Along the way, the free software visionaries stumbled onto a curious fact. They could give away software, and people would give back improvements to it. Software cost practically nothing to duplicate, so it wasn't that hard to just give it away after it was written. At first, this was sort of a pseudo-communist thing to do, but today it seems like a brilliant business decision. If the software is turning into a commodity with a price falling toward zero, why not go all the way and gain whatever you can by freely sharing the code? The profits could come by selling services like programming and education. The revolution isn't about defeating Microsoft; it's just a change in the whole way the world buys and uses computers.

The revolution is also the latest episode in the battle between the programmers and the suits. In a sense, it's a battle for the hearts and minds of the people who are smart enough to create software for the world. The programmers want to write challenging tools that impress their friends. The suits want to rein in programmers and channel their energy toward putting more money in the pockets of the corporation. The suits hope to keep programmers devoted by giving them fat paychecks, but it's not clear that programmers really want the cash. The freedom to do whatever you want with source code is intrinsically rewarding. The suits want to keep software under lock and key so they can sell it and maximize revenues. The free software revolution is really about a bunch of programmers saying, "Screw the cash. I really want the source code."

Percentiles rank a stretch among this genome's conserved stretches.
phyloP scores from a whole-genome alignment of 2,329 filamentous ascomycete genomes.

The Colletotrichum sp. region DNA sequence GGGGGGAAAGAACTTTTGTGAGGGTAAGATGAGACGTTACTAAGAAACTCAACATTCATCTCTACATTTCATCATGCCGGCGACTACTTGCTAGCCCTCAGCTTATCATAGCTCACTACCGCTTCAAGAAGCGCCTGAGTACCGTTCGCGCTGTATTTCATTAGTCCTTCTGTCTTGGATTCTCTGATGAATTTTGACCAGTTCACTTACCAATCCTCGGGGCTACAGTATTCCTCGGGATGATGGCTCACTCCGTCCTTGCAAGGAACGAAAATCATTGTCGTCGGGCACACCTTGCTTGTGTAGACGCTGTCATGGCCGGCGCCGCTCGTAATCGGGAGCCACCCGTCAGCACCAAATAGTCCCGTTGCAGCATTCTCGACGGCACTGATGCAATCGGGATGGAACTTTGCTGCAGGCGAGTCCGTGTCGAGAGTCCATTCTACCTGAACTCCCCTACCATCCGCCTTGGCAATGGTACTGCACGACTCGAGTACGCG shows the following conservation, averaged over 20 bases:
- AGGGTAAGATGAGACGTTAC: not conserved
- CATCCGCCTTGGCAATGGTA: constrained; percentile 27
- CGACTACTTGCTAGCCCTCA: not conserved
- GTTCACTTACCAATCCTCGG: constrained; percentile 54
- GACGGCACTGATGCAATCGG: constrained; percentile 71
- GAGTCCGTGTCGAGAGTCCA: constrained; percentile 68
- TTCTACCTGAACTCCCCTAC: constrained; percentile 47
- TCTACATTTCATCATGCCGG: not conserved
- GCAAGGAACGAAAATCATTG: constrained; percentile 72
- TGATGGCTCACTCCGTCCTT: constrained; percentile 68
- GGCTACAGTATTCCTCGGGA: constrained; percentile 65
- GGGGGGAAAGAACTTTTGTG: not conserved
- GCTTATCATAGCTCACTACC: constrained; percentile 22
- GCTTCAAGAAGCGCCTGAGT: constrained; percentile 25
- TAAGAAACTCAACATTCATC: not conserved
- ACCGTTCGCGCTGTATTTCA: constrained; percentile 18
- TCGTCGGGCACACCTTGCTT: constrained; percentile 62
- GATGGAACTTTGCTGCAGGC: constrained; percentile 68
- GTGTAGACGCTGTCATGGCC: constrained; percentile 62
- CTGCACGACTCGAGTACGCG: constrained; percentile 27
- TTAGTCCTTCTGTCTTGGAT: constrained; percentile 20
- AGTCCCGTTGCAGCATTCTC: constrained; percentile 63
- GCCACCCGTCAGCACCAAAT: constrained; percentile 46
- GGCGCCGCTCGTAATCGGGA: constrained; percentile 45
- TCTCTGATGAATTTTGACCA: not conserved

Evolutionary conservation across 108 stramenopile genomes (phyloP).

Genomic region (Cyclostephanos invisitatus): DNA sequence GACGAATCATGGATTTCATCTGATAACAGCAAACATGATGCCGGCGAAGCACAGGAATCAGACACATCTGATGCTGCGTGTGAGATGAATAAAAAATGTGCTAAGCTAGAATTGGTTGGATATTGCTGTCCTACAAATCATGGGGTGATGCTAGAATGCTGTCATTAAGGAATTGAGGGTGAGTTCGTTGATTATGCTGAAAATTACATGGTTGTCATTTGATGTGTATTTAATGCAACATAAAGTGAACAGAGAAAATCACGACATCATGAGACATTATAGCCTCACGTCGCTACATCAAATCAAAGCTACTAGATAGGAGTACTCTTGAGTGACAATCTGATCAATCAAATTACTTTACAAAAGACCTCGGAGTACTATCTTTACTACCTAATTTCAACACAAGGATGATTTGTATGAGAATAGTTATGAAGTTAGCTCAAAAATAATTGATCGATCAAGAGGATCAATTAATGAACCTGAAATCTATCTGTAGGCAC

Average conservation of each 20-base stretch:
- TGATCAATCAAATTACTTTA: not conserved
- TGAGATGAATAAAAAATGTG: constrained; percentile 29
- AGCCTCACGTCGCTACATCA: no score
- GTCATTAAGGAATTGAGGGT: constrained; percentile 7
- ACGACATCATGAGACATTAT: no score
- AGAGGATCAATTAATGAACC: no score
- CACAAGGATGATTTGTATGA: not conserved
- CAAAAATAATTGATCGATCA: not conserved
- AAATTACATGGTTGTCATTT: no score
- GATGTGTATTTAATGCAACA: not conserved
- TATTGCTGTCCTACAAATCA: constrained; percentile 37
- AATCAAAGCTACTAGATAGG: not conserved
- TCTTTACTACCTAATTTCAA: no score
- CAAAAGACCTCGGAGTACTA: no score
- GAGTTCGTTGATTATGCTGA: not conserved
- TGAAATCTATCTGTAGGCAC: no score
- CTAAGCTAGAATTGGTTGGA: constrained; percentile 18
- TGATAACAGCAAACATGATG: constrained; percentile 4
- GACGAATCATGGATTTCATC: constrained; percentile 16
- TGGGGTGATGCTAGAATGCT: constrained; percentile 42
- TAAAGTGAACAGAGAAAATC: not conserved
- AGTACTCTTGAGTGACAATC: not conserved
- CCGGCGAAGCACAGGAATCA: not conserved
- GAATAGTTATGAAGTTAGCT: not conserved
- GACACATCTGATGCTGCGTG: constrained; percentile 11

The revolution is also about defining wealth in cyberspace. Microsoft promises to build neat tools that will help us get wherever we want to go today--if we keep writing larger and larger checks. The open source movement promises software with practically no limitations. Which is a better deal? The Microsoft millionaires probably believe in proprietary software and suggest that the company wouldn't have succeeded as it did if it didn't provide something society wanted. They created good things, and the people rewarded them.

But the open source movement has also created great software that many think is better than anything Microsoft has built. Is society better off with a computer infrastructure controlled by a big corporate machine driven by cash? Or does sharing the source code create better software? Are we at a point where money is not the best vehicle for lubricating the engines of societal advancement? Many in the free software world are pondering these questions.

Anyone who tunes in to the battle between Microsoft and the world expecting to see a good old-fashioned fight for marketplace domination is going to miss the real excitement. Sure, Linux, FreeBSD, OpenBSD, NetBSD, Mach, and the thousands of other free software projects are going to come out swinging. Microsoft is going to counterpunch with thousands of patents defended by armies of lawyers. Some of the programmers might even be a bit weird, and a few will be entitled to wear the adjective "ragtag." But the real revolution has nothing to do with whether Bill Gates keeps his title as King of the Hill. It has nothing to do with whether the programmers stay up late and work in the nude. It has nothing to do with poor grooming, extravagant beards, Coke-bottle glasses, black trench coats, or any of the other stereotypes that fuel the media's image.

It's about the gradual commodification of software and hardware. It's about the need for freedom and the quest to create cool software. It's about a world just discovering how much can be accomplished when information can be duplicated for next to nothing.

The real struggle is finding out how long society can keep hanging ten toes off the edge of the board as we get carried by the wave of freedom. Is there enough energy in the wave and enough grace in society to ride it all the way to the shore? Or will something wicked, something evil, or something sloppy come along and mess it up?